Category Archives: World War 2

Portadown Soldier’s Ordeal: Home for VE Celebrations after 5 years as a Prisoner of War

Portadown Soldier’s Ordeal: Home for VE Celebrations after 5 years as a Prisoner of War

After having spent five and a half years as a prisoner of war in the hands of the Germans, Fusilier James Hughes of the Royal Inniskilling Fusiliers returned home in time to experience the VE Celebrations.

Fusilier Hughes returned to his home at 13 Fowlers Entry, Portadown. He was met at Watson Street Railway Station by Mr R J Magowan, Chairman of the Urban District Council, Mr Geo McGowan, Town Clerk, and Mr R Heathwood, B.E.M.

Fusilier Hughes’ widowed Mother, Mary, and other members of his family were of course overjoyed to see him.  Some of the younger members of the family had never met him.  Some of his younger siblings had only a handful of memories of him before the war and didn’t know what he looked like.

He was described as

“looking little the worse of his long period in German war prisoner compounds”.

First Visit

One of the first visits for Fusilier Hughes on his return was to the News Office.  There he requested a public thank you to be published to the local citizens for their support of the Red Cross Prisoners of War Fund.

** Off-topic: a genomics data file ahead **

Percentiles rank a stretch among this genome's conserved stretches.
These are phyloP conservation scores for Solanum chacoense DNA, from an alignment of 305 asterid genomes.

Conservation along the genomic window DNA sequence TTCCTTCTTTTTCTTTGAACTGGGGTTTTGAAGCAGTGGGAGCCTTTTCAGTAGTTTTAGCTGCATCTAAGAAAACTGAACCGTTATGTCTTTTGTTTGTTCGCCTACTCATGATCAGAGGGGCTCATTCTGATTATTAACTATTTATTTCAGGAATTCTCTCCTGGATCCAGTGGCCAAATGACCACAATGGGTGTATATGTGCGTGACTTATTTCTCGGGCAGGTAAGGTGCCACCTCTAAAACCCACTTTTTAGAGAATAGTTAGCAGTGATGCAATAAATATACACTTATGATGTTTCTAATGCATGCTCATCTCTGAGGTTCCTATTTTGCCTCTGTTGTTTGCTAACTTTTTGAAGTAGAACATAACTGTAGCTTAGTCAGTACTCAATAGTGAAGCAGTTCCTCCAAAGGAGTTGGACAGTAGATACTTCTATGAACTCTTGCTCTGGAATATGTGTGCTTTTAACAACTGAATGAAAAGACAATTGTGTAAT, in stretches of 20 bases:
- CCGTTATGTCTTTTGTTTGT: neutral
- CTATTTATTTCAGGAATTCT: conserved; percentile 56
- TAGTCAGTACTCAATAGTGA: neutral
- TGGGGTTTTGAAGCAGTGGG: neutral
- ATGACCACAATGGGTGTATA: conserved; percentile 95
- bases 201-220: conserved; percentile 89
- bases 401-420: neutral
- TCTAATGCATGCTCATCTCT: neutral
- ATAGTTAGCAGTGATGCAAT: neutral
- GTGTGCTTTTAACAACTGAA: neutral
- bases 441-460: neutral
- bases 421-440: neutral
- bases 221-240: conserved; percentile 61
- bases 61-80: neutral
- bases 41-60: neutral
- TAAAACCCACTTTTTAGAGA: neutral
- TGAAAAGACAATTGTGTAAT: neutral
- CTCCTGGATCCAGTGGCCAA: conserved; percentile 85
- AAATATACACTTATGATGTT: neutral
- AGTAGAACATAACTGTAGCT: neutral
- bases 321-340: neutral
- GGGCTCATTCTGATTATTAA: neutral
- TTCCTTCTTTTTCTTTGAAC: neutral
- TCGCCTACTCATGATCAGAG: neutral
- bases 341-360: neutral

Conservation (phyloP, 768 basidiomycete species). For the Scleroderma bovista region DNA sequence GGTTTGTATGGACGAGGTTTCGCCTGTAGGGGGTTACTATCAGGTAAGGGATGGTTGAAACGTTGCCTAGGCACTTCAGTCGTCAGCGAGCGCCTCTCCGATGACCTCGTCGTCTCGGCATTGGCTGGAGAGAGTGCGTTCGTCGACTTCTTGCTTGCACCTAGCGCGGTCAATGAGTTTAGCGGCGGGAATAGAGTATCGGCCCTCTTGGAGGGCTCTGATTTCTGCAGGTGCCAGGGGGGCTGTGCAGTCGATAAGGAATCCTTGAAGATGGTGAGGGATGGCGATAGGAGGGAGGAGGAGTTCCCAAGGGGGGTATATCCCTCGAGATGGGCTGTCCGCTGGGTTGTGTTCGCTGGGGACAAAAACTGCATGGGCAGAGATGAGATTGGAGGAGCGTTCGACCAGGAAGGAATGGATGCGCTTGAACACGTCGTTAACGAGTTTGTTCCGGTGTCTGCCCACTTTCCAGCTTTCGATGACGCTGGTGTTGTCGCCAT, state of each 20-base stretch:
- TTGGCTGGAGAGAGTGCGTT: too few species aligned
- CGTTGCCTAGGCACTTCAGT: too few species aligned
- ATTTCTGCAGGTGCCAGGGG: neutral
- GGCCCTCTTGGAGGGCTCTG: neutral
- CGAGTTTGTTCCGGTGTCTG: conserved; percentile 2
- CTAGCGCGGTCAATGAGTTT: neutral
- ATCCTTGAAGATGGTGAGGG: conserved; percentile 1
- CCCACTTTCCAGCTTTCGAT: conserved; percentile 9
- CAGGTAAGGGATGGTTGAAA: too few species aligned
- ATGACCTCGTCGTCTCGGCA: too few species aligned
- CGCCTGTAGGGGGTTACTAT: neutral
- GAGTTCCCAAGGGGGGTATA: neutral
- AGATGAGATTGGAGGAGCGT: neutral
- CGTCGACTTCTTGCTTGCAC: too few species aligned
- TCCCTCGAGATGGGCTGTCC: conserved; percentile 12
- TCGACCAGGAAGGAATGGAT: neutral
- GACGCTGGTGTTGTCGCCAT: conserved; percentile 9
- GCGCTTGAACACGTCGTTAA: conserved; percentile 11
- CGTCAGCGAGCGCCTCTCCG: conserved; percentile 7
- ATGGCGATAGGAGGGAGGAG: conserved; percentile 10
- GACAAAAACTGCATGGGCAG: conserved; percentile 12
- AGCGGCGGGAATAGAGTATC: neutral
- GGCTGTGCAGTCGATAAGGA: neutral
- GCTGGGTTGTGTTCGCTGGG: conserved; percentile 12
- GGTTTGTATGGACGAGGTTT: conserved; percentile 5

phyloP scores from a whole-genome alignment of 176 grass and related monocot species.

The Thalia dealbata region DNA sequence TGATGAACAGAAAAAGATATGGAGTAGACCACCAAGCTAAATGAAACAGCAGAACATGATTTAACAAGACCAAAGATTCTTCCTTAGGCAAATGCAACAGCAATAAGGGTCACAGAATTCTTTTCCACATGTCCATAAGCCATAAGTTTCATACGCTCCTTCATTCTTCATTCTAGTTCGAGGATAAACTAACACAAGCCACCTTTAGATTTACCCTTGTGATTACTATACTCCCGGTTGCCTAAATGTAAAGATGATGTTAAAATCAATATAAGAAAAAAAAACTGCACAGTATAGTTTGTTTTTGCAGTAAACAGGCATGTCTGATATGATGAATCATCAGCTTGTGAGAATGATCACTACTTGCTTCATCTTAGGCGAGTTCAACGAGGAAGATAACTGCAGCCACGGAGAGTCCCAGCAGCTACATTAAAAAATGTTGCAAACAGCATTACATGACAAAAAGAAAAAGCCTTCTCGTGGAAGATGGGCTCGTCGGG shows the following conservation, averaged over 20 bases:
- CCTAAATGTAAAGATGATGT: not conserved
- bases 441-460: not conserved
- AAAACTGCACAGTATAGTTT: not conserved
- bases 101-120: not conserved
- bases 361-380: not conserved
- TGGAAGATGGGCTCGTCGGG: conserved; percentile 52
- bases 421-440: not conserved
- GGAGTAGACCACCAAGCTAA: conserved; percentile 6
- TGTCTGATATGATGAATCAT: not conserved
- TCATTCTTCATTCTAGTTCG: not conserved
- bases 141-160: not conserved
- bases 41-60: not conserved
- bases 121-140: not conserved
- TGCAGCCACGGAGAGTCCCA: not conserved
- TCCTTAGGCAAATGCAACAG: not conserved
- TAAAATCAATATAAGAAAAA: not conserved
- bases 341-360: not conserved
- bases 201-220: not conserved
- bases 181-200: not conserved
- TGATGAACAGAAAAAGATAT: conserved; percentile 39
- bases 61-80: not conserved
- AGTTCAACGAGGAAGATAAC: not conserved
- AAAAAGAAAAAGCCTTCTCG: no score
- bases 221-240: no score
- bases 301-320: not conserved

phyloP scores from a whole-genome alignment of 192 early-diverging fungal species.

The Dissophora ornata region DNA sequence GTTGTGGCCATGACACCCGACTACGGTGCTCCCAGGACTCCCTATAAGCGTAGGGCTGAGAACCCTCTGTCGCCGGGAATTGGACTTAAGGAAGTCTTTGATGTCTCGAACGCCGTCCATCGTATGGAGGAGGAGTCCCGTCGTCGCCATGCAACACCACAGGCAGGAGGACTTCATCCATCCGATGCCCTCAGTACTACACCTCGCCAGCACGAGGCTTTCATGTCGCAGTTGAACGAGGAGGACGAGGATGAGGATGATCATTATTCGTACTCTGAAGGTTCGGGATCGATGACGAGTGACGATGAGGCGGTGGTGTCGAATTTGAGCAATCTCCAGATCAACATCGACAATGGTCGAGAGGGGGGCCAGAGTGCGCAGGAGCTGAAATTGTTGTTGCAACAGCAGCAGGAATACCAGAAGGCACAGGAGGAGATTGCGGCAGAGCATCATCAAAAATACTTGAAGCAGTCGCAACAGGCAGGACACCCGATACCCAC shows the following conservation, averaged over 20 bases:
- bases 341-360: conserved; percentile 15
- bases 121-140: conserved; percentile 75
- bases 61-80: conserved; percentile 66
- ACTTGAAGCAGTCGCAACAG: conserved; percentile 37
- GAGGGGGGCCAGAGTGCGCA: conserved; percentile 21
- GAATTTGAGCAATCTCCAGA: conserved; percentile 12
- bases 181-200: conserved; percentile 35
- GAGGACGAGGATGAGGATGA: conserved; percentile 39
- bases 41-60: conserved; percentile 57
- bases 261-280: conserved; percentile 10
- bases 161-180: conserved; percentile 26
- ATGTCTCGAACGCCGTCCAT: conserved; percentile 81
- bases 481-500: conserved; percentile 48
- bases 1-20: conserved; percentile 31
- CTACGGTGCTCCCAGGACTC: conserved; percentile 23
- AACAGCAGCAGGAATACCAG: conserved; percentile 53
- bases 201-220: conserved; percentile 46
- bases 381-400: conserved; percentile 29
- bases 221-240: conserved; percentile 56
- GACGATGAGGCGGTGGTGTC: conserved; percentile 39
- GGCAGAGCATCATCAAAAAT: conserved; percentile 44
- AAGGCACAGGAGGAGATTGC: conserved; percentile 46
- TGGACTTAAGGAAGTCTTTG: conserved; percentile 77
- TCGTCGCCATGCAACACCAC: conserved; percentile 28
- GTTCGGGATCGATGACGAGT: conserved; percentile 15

“these parcels reached us regularly, though the Germans had been ghoulish enough to open them and merely hand over about half of what was intended for the men to whom they were dispatched”.

Fusilier Hughes

He also acknowledged parcels sent by Mr George Hughes, 13 South Street.  Although he never personally received the packages.

The Parcels

One of the main contributors to the parcels for local men being held in German prisoner of war camps , was Portadown Women’s Orange District.  They worked alongside Portadown Women’s Unionist Association.

Sister Louisa Shillington, was one of the main organisers and a driving force behind donations for the appeal.  It was something close to her heart as she had lost her son, Tom Shillington, and nephew, Geoffrey Shillington Cather, in the First World War.  Her Husband, David Graham Shillington had sadly died in 1944 and never saw the war come to an end.

Louisa Shillington (Nee Collen)
Image courtesy of Shillington Family records

David Graham Shillington was MP for the area and was District Master of Portadown Orange District LOL No 1 right up until his death.  He had been a company commander in the local Ulster Volunteer Force during the Home Rule Crisis and went on to become a Major in the 9th Battalion Royal Irish Fusiliers during the First World War. He had also took over the family firm T A Shillington & Son (now Haldane and Fisher) after his father died suddenly when he was 16.